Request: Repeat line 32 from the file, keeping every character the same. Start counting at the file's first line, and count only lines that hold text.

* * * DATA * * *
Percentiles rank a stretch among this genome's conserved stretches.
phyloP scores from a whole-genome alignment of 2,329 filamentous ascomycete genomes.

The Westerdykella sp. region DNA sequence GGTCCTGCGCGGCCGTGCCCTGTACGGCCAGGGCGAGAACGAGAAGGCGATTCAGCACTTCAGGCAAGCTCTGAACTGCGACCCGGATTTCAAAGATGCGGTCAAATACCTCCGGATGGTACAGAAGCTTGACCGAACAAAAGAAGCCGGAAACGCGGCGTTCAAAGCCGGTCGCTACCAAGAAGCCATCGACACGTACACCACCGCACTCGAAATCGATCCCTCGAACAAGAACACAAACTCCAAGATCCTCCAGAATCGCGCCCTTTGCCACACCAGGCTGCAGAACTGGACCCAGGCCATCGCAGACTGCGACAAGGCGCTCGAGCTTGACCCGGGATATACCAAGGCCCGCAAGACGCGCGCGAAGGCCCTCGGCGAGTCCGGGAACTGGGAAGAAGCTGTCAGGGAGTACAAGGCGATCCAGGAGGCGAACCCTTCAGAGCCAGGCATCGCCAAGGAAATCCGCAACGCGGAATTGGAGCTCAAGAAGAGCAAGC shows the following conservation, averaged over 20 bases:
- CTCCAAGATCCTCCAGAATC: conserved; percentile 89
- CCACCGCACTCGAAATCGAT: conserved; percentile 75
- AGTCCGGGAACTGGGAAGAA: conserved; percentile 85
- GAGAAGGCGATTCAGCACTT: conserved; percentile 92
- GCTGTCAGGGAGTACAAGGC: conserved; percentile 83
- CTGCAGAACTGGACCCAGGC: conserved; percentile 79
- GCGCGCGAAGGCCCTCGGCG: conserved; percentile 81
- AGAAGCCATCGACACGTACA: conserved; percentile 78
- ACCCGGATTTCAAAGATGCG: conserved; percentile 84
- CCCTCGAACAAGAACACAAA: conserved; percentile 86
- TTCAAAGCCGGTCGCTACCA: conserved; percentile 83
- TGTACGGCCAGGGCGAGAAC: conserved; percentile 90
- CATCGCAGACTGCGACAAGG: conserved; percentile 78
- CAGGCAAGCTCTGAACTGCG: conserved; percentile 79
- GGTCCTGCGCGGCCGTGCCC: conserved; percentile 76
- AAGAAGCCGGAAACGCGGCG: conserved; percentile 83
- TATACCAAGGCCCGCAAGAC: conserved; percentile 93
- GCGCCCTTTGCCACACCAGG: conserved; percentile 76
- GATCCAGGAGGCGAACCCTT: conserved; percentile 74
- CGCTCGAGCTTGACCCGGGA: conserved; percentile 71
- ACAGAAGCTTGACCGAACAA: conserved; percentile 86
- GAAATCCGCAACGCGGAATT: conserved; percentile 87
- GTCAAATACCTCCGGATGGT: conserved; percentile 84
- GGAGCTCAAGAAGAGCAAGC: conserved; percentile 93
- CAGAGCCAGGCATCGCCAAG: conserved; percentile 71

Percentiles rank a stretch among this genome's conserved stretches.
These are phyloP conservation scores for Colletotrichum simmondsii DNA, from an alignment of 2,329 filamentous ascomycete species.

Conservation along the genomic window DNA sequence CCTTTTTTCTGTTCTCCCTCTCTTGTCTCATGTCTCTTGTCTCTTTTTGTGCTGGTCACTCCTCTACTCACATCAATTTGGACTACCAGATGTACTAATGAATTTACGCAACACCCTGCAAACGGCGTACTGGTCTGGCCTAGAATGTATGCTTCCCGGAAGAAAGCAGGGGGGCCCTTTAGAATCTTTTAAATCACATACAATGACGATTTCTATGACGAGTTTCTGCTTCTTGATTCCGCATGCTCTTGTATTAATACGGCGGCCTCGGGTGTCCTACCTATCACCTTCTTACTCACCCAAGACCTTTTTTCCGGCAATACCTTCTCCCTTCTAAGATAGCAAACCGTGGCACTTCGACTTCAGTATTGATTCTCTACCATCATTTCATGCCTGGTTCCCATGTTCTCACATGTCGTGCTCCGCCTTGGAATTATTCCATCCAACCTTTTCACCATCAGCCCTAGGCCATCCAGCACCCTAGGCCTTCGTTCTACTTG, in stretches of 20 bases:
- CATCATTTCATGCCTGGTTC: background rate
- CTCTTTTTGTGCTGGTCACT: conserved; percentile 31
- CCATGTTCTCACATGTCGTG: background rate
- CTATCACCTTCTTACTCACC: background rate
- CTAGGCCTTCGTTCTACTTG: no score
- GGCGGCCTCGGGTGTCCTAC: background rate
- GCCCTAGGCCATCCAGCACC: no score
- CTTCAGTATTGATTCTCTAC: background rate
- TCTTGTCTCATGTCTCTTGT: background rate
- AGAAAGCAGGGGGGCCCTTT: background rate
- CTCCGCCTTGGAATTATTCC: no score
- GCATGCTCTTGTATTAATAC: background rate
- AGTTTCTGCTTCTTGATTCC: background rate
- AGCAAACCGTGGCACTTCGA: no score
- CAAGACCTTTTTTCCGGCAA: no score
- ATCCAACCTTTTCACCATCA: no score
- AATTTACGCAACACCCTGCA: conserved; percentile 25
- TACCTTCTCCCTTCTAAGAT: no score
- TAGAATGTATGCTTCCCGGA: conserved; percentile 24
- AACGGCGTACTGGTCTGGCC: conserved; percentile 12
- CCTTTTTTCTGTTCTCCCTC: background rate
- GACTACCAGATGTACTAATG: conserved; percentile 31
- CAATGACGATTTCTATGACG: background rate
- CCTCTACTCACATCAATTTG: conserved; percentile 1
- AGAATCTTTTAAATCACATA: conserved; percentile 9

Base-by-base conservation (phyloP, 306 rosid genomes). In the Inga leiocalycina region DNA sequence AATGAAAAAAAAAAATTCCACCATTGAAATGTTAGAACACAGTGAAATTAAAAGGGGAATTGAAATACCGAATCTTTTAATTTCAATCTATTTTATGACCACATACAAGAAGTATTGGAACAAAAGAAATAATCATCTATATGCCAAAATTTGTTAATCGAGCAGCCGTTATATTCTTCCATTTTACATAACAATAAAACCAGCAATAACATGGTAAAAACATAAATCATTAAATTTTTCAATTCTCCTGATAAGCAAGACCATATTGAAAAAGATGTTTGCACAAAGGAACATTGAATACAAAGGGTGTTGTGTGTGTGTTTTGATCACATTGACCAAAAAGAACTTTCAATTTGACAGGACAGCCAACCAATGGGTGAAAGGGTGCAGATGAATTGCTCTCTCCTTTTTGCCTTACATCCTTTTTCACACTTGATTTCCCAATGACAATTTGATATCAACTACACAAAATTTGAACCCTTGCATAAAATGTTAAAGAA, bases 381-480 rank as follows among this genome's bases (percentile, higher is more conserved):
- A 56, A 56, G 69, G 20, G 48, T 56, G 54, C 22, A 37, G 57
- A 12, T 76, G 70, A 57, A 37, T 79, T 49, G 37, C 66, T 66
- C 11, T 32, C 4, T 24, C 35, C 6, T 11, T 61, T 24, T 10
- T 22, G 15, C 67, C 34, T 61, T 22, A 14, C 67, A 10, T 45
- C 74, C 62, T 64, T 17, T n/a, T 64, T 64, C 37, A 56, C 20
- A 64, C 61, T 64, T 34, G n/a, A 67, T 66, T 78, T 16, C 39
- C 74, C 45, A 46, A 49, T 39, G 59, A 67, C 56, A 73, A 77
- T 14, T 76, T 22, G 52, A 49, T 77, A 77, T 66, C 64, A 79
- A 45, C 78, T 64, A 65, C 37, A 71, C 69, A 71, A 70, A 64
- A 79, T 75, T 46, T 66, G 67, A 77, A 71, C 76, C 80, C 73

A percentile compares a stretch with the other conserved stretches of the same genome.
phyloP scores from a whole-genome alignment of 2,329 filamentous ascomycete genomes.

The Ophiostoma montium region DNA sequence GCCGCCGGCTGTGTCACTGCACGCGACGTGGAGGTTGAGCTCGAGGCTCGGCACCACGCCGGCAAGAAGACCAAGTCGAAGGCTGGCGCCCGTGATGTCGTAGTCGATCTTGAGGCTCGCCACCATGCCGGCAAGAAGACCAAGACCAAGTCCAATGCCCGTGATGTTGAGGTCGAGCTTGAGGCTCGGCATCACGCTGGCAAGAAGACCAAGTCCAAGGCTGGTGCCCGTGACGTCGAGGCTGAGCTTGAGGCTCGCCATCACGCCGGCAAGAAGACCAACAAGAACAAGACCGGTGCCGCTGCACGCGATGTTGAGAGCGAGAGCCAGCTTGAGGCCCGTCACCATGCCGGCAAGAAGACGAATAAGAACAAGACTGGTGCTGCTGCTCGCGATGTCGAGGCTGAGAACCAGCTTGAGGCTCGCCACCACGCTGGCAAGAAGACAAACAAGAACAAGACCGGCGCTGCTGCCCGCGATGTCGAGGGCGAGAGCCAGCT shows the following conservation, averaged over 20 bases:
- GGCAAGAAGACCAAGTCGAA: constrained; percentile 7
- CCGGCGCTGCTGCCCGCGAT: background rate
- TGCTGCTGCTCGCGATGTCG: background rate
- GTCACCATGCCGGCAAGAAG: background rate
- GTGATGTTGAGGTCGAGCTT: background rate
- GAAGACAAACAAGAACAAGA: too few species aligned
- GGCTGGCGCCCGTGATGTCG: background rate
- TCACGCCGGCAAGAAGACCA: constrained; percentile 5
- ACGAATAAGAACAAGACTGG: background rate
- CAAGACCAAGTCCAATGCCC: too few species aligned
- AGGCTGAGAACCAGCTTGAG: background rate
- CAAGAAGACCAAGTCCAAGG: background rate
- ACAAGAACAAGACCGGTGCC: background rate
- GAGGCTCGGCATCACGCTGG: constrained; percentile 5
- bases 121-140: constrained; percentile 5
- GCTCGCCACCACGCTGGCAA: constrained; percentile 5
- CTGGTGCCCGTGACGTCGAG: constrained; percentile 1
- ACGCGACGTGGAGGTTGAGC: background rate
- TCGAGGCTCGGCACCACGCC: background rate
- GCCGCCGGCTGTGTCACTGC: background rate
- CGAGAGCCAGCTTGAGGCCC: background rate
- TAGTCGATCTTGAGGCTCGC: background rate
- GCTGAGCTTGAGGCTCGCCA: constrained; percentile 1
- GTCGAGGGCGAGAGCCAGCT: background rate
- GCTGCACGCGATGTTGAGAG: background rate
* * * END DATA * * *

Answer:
- CATCATTTCATGCCTGGTTC: background rate